“Five years was a long time to wait to being building your own identity,” McCue notes. “Sixty one years later, the Angels have never outdrawn the Dodgers” in attendance.

At the end of Chapter 5 titled “The First Expansion,” McCue goes back to Veeck from the “Good Grief” manuscript for a quote, noting how the NL had “gobbled up such gold mines as Milwaukee, Los Angeles, San Francisco, New York and Houston, while the American League was moving into Baltimore, Kansas City, Minneapolis and an inferior situation in Los Angeles.”

Later, the NL would take in Montreal (to become Washington DC again) and San Diego, then Miami, Phoenix and Denver. The AL would get the consolation prizes of Toronto and circle back to another ventures in Seattle, another in Kansas City and then add Tampa Bay. Expansion back into Montreal, as well as Nashville, are topics on the table these days.

McCue explains the genesis of this “Stumbling” book came from research on his previous University of Nebraska Press biography on O’Malley, “Mover and Shaker,” a 488-page heavy-lifter in 2014 that is all about the sport’s westward expansion. It won the 2015 SABR Seymour Medal, which honors the best book of baseball history or biography published during the preceding calendar year.

Meanwhile, in “Brand New Ballgame,” where Veeck shares a title billing with O’Malley and Rickey, author Thomas not only uses that McCue book to help frame many of his stories about what happened during both the NL and AL movement and expansion. But McCue’s SABR piece with Eric Thompson titled “Mis-management 101: The American League Expansion for 1961,” a story for the magazine National Pastime in 2011, also lays out how the “path to expansion for both leagues was a combination of new markets and old politics” and it “wasn’t until December of 1958 that the owners formed the Major League Baseball Expansion Committee, and it was here that the American League’s stumbles began.”

Scott, who has a degree in American history from Washington and Lee University, has authored 14 books and writes “Baseball’s Best (and Worst)” on substack.com, quotes Veeck again in Chapter 29 about how baseball’s expansion worked out in the 1960s:

“My modest little plan was to slip my own friends into two new franchise, Washington and Los Angeles, and there being little to gain by halfway measures, also to put a friend into the Kansas City franchise,” Scott notes the quote, taking from “Veeck – As in Wreck.”

Instead, Scott notes that all fell apart in late 1960, and Autry accepted whatever pressure O’Malley put on him — $200,000 in annual rent ($1.7 million in 2020 dollars), giving up all parking and concession revenue to him and covering 50 percent of the ballpark expenses.

“O’Malley was charging us for half the water and half the toilet paper,” Scott quotes Autry from his 1978 book, “Back in the Saddle Again,” with Mickey Herskowitz. And from a December  1960 Sports Illustrated piece by Roy Terrell called “The Damndest Mess Baesball Has Ever Seen,

Scott pulls the quote from the Dodgers owner lauding his own beneficence in allowing the AL to come to L.A.: “ ‘Old Mad Dog O’Malley wasn’t really so bad after all,’ he chuckled, cigar in hand.”

Mad Dog O’Malley, eh?

By all accounts and ASPCA vaccination records, O’Malley and his predecessors (which included his son Peter) clearly marked their territory and perhaps made a baseball a damned mess to some in the process. You’re in the pee stains 60 years later. And if you are dogged enough to bring your pooch into the “Heaven on Earth” ballpark O’Malley built on the land of displaced home owners, see how far you get if you don’t have two entry passes.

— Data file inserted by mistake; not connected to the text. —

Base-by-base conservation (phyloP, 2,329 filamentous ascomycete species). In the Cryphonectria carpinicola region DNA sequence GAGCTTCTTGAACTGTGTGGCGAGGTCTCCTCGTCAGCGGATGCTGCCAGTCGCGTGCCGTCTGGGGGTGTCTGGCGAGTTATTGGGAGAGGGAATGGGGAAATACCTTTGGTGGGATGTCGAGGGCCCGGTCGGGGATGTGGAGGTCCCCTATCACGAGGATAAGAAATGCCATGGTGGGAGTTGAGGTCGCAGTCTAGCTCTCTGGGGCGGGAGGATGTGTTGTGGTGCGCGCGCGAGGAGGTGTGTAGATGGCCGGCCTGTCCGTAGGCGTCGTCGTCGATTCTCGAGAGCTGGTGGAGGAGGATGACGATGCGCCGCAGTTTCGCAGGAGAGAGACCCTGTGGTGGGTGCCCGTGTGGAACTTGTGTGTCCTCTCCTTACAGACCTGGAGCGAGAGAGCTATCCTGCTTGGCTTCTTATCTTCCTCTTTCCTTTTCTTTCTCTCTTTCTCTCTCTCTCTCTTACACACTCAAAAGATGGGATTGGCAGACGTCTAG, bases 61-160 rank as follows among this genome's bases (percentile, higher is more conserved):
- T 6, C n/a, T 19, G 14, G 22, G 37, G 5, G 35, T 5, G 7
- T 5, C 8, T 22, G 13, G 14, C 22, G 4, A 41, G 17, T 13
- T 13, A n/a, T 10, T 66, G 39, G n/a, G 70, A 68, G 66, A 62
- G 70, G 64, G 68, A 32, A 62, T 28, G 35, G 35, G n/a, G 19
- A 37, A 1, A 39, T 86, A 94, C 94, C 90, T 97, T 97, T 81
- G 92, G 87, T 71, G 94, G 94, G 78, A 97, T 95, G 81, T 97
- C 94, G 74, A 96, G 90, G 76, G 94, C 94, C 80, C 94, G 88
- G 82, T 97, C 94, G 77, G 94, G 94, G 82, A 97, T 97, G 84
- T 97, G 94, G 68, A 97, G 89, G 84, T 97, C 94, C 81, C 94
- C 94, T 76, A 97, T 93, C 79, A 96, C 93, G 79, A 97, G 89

How it goes in the scorebook

If we adjust our compass for more encompassing MLB movement in the future, will it learn from its past? Well, the past is really back in the past if you look at how things have changed in the last 20 years.

A turning point in baseball’s direction came, from all people, Bud Selig, who originally benefitted from the “stumbling” nature of American League expansion when he got ahold of the destabilized Seattle Pilots after their one-and-only 1969 season of existence and brought him to his hometown of Milwaukee to become the Brewers. That was also the name of a minor-league team Veeck once owned before getting into his run of AL ownership.

As McCue says in his “Stumbling” intro, the NL and AL long ago “governed themselves separately, cooperated when it suited them and compromised only when forced.” But in 2000, Selig forced the issue, consolidating the leagues under an “MLB” moniker, eliminating AL and NL offices and presidencies and  making all umpires the same for both places (as well as how they called balls and strikes). This came just a couple years after he orchestrated a way for his Brewers to move from the AL to the NL for reasons of self-interest as much as self survival.

He then allowed the MLB to move the Expos to D.C., pushed the Astros from the NL to the AL so there would be 15 teams in each league, and continues to water down whatever NL and AL designations could mean in the future as some try to curate provocative speculation on how it could all be just a far more regionally focused enterprise.

As McCue writes in the very last chapter of his book:

MLB was baseball fully revealed as an organized cartel, with a process for settling long-term priorities and a staff to help the owners and prod them toward reasoned decisions … The infrastructure that governed baseball in the 1950s had outlived its usefulness even then. Now, it was gone, replaced by a centralized bureaucracy with its focus on the baseball industry rather than one of its units.”

We can almost hear the pain in those sentences.

You can look it up: More places to go

== Among the several other books done on the O’Malley dynasty: Michael D’Antonio’s 2009 “Forever Blue: The True Story of Walter O’Malley, Baseball’s Most Controversial Owner,” and Neil J. Sullivan’s 1987 “The Dodgers Move West.”